Systematic Review of the Chronic Care Model in Chronic Obstructive Pulmonary Disease Prevention and Management

University of Texas at San Antonio, San Antonio, Texas, United States
Archives of Internal Medicine (Impact Factor: 17.33). 04/2007; 167(6):551-61. DOI: 10.1001/archinte.167.6.551
Source: PubMed


Implementation of the chronic care model (CCM) has been shown to be an effective preventative strategy to improve outcomes in diabetes mellitus, depression, and congestive heart failure, but data are lacking regarding the effectiveness of this model in preventing complications in patients with chronic obstructive pulmonary disease.
We searched the MEDLINE, CINAHL, and Cochrane databases from inception to August 2005 and included English-language articles that enrolled adults with chronic obstructive pulmonary disease and (1) contained intervention(s) with CCM component(s), (2) included a comparison group or measures at 2 points (before/after), and (3) had relevant outcomes. Two reviewers independently extracted data.
Symptoms, quality of life, lung function, and functional status were not significantly different between the intervention and control groups. However, pooled relative risks (95% confidence intervals) for emergency/unscheduled visits and hospitalizations for the group that received at least 2 CCM components were 0.58 (0.42-0.79) and 0.78 (0.66-0.94), respectively. The weighted mean difference (95% confidence interval) for hospital stay was -2.51 (-3.40 to -1.61) days shorter for the group that received 2 or more components. There were no significant differences for those receiving only 1 CCM component.
Limited published data exist evaluating the efficacy of CCM components in chronic obstructive pulmonary disease management. However, pooled data demonstrated that patients with chronic obstructive pulmonary disease who received interventions with 2 or more CCM components had lower rates of hospitalizations and emergency/unscheduled visits and a shorter length of stay compared with control groups. The results of this review highlight the need for well-designed trials in this population.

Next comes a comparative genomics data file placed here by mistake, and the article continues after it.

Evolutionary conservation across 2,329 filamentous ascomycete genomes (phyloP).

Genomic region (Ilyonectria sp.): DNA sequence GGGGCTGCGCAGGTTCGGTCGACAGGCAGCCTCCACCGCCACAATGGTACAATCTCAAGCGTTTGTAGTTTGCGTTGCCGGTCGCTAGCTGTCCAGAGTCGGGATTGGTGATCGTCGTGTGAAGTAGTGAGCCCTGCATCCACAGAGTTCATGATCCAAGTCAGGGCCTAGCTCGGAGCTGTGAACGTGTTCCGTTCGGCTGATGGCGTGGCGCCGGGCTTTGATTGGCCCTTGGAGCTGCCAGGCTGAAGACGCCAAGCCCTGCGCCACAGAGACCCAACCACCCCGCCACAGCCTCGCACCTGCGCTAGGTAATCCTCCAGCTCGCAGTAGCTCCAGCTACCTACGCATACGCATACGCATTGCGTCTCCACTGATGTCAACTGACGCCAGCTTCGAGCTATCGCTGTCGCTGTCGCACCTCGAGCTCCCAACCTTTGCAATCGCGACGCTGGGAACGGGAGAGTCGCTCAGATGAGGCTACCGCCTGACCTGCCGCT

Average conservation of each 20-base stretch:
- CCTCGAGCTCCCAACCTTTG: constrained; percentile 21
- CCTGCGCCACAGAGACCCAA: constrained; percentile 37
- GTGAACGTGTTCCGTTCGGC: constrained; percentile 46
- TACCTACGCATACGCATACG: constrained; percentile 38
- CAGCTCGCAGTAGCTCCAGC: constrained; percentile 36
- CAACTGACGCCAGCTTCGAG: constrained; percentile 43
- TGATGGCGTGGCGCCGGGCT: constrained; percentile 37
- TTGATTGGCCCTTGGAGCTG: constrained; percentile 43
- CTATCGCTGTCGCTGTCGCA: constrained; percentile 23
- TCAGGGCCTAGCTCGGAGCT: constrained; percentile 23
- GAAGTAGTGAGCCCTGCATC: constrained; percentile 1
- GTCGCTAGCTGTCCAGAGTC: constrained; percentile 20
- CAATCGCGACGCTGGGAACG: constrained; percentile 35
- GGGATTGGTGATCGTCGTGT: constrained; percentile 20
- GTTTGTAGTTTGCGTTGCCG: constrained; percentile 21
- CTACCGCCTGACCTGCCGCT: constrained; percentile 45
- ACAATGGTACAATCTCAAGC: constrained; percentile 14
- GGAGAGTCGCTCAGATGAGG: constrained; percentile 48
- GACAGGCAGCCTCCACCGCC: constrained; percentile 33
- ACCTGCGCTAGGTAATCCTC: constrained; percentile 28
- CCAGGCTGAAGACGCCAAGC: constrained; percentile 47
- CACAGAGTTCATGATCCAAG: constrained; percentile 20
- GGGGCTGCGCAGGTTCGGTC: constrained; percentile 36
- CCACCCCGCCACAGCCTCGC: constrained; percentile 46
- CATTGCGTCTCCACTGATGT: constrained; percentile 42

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Available from: Jacqueline Pugh
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    • "Since there is much heterogeneity in the components of comprehensive care programs, it has been difficult to draw conclusions on their effectiveness [9] [10]. However, comprehensive care programs that were modeled after the Chronic Care Model (CCM) have shown beneficial effects on quality of care and health outcomes in patients with specific chronic conditions [11] [12]. Key components of the CCM include patient empowerment, decision support with access to a multidisciplinary team, clinical information systems and steering of the care process [13] [14]. "
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    ABSTRACT: Background: Primary care-based comprehensive care programs have the potential to improve outcomes in frail older adults. We evaluated the impact of the Geriatric Care Model (GCM) on the quality of life of community-dwelling frail older adults. Methods: A 24-month stepped wedge cluster randomized controlled trial was conducted between May 2010 and March 2013 in 35 primary care practices in the Netherlands, and included 1147 frail older adults. The intervention consisted of a geriatric in-home assessment by a practice nurse, followed by a tailored care plan. Reassessment occurred every six months. Nurses worked together with primary care physicians and were supervised and trained by geriatric expert teams. Complex patients were reviewed in multidisciplinary consultations. The primary outcome was quality of life (SF-12). Secondary outcomes were health-related quality of life, functional limitations, self-rated health, psychological wellbeing, social functioning and hospitalizations. Results: Intention-to-treat analyses based on multilevel modeling showed no significant differences between the intervention group and usual care regarding SF-12 and most secondary outcomes. Only for IADL limitations we found a small intervention effect in patients who received the intervention for 18months (B=-0.25, 95%CI=-0.43 to -0.06, p=0.007), but this effect was not statistically significant after correction for multiple comparisons. Conclusion: The GCM did not show beneficial effects on quality of life in frail older adults in primary care, compared to usual care. This study strengthens the idea that comprehensive care programs add very little to usual primary care for this population. Trial registration: The Netherlands National Trial Register NTR2160.